Today we begin our exploration of districts that may be in play in the general election by examining a metric we call “relative performance factors,” which measure the partisan lean of a district relative to the state.

Two dozen Texas congressional and legislative seats are held by Republicans in districts that are bluer than the state as a whole. Many of these districts are still friendly to Republicans, but they have been trending bluer for several election cycles. In fact, all but one of these two dozen seats has been getting consistently bluer in recent election cycles. The exception is HD43, currently held by Rep. J.M. Lozano (R-Kingsville), which is steadily getting redder.

The chart below shows the 23 Republican-held districts where Democratic statewide candidates fared better than in the state as a whole in 2016, and for which Democratic voting strength has been growing. Nine of these districts are entirely within Dallas Co., and another six are entirely within Harris Co. Clearly these two counties will be significant battlegrounds.

The average statewide Democratic candidate in 2016 received 42.5% of the vote head-to-head against the Republican candidate.** The numbers in the chart indicate how much better than 42.5% those Democratic candidates averaged in each district. For example, Democratic statewide candidates in CD23 fared 6.9% better than in the state as a whole, which means that the average statewide Democratic candidate received 49.4% of the vote there, measured head-to-head against the Republican candidates.

The bluest Republican-won district in 2016 was HD105 in Dallas Co., which re-elected Rep. Rodney Anderson (R-Grand Prairie) by 64 votes. Statewide Democratic candidates ran 8.8% better than in the state as a whole, measured head-to-head against Republican candidates. Democratic candidates for President, Railroad Commissioner, one Supreme Court seat and all three Court of Criminal Appeals seats carried the district. Collectively, the Democratic congressional candidates narrowly won the district over their Republican rivals.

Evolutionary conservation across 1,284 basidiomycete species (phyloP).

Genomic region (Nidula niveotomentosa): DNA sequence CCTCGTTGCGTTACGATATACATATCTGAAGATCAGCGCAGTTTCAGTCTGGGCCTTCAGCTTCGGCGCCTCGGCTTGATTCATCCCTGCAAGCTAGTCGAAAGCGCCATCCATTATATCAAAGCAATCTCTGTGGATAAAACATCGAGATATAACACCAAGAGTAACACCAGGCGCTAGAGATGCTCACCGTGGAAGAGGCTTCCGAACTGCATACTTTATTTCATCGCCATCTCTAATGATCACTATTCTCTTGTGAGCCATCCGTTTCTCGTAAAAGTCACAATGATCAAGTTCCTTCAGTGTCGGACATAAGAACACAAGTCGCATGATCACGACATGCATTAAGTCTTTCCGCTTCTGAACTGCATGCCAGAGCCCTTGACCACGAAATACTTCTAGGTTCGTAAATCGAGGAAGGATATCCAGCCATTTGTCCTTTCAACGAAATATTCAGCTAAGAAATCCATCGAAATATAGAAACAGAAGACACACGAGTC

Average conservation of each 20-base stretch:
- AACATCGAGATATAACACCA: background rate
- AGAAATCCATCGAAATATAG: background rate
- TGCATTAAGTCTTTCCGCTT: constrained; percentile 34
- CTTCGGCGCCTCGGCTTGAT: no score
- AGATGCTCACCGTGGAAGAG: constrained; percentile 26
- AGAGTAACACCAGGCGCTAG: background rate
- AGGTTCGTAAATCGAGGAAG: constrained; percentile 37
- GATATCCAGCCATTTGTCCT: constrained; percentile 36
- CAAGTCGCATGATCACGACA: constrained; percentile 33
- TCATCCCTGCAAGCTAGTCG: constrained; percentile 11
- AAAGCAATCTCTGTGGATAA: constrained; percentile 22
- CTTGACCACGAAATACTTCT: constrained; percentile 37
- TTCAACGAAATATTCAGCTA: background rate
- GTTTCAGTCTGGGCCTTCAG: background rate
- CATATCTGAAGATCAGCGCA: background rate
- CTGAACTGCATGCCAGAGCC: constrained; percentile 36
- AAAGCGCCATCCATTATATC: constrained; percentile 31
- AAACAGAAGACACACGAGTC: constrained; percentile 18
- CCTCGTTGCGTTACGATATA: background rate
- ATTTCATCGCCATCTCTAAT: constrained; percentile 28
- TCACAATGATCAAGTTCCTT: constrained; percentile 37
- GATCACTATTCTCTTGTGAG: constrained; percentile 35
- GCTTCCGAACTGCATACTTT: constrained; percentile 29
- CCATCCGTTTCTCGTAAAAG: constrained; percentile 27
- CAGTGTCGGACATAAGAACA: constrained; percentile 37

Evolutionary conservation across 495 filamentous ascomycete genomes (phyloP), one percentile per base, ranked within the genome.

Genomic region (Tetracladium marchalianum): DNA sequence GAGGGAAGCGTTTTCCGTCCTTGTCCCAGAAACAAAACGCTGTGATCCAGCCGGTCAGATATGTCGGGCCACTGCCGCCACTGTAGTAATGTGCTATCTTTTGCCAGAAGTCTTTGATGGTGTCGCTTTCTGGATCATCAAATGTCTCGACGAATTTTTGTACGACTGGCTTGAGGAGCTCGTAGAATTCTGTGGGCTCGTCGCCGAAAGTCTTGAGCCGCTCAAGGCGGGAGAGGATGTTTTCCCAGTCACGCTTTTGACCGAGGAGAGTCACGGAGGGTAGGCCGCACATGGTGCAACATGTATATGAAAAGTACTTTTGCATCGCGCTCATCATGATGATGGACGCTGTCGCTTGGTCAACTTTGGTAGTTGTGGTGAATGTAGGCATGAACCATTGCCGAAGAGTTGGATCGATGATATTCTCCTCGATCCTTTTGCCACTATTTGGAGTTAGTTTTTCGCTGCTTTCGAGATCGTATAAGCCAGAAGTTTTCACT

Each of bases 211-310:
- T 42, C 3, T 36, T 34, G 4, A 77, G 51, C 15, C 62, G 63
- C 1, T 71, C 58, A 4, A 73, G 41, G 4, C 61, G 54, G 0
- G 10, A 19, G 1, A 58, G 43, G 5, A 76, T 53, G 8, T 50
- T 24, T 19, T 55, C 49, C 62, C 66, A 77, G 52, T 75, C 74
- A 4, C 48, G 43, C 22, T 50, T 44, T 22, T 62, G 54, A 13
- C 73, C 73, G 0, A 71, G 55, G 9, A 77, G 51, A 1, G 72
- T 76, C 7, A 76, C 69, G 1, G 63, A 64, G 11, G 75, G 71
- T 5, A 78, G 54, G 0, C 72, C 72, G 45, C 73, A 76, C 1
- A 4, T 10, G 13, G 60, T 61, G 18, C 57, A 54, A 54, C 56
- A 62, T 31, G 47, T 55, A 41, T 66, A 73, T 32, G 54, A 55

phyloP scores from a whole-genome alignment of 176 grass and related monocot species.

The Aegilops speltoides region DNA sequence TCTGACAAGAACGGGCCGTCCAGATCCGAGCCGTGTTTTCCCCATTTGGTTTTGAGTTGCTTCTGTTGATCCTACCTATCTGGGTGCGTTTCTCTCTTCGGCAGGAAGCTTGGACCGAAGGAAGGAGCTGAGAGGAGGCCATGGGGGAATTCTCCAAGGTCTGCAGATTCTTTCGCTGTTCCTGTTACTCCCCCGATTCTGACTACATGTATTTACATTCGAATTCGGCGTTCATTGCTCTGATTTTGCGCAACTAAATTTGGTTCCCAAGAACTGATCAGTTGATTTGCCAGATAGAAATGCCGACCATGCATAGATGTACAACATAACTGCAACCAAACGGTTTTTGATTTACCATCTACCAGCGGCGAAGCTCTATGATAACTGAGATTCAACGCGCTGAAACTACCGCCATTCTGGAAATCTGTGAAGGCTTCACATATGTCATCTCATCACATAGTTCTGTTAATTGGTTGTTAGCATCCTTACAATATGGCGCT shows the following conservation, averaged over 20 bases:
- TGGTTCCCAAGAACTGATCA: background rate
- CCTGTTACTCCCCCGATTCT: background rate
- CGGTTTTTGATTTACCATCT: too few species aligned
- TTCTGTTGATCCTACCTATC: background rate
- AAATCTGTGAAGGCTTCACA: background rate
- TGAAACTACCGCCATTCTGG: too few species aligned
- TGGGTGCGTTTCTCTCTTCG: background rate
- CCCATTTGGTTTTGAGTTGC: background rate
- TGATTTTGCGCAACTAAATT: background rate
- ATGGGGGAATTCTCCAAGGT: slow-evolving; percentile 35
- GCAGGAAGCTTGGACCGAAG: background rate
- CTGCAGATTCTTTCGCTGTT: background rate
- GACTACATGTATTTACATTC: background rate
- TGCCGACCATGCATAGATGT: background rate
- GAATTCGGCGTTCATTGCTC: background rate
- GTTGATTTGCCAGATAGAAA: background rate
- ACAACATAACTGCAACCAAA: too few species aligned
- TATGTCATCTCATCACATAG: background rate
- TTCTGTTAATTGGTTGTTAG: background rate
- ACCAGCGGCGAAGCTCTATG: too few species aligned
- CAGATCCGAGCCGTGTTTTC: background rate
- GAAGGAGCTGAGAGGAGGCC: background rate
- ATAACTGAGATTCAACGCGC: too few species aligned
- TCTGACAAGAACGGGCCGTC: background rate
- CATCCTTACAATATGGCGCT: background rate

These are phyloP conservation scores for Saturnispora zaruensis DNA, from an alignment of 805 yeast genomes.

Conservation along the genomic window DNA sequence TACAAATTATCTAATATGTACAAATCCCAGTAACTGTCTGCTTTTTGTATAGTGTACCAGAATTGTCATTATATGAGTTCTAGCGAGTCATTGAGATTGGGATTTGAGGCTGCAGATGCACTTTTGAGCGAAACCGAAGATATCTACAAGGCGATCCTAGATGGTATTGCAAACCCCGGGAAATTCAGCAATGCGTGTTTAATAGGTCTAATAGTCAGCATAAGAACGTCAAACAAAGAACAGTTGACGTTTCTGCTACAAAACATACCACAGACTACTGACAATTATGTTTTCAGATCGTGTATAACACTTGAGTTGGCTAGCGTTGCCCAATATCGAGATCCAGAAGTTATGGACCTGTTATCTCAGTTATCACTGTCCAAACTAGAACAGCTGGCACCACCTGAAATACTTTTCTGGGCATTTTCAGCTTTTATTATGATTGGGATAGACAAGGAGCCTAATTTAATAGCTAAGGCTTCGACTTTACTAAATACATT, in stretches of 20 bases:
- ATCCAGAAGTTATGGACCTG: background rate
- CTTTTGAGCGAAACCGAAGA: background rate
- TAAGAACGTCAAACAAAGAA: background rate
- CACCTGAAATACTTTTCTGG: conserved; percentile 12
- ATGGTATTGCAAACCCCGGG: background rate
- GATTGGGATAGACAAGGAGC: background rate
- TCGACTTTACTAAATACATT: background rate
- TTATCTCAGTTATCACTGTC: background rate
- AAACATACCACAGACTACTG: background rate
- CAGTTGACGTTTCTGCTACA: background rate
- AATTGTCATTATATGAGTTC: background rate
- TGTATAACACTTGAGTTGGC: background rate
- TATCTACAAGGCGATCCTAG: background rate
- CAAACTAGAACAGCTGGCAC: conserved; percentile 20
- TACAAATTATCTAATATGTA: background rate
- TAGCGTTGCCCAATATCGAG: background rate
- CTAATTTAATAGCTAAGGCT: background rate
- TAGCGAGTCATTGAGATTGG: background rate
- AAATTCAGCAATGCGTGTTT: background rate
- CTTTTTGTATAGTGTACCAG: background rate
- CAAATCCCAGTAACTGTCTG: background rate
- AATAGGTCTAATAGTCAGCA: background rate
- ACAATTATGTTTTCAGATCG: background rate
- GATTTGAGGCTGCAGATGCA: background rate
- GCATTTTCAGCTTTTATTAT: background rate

HD105 was the only Republican-won district where the average Democratic statewide candidate received over 50% of the vote head-to-head against the Republican candidates. Republican statewide candidates, on average, carried each of the remaining 22 districts shown, although there were some defections near the top of this chart.

Despite occasionally wild swings in statewide Democratic candidates’ performances, the relative performance of those candidates in each district tends to remain fairly consistent. For example, Democratic statewide candidates fared 1.3% worse than their statewide average in HD115 in 2008. Those candidates averaged 44.3% statewide and 43.0% in HD115. Two years later, the average performance of Democratic statewide candidates fell to 36.5%, yet their performance in HD115 was still just 1.8% worse than in the state as a whole. Despite a statewide performance drop of nearly 8 percentage points, their relative performance in HD115 fell just half a percentage point.

In this way, we can model election outcomes based on various estimates of the overall performance of the Democratic statewide candidates. If the 2016 results carried over into 2018, and the Democratic statewide candidates received, theoretically, 46.5% against the Republican candidates head-to-head, then statewide Democratic candidates would be averaging at least 50% in the first 10 districts listed in the chart above.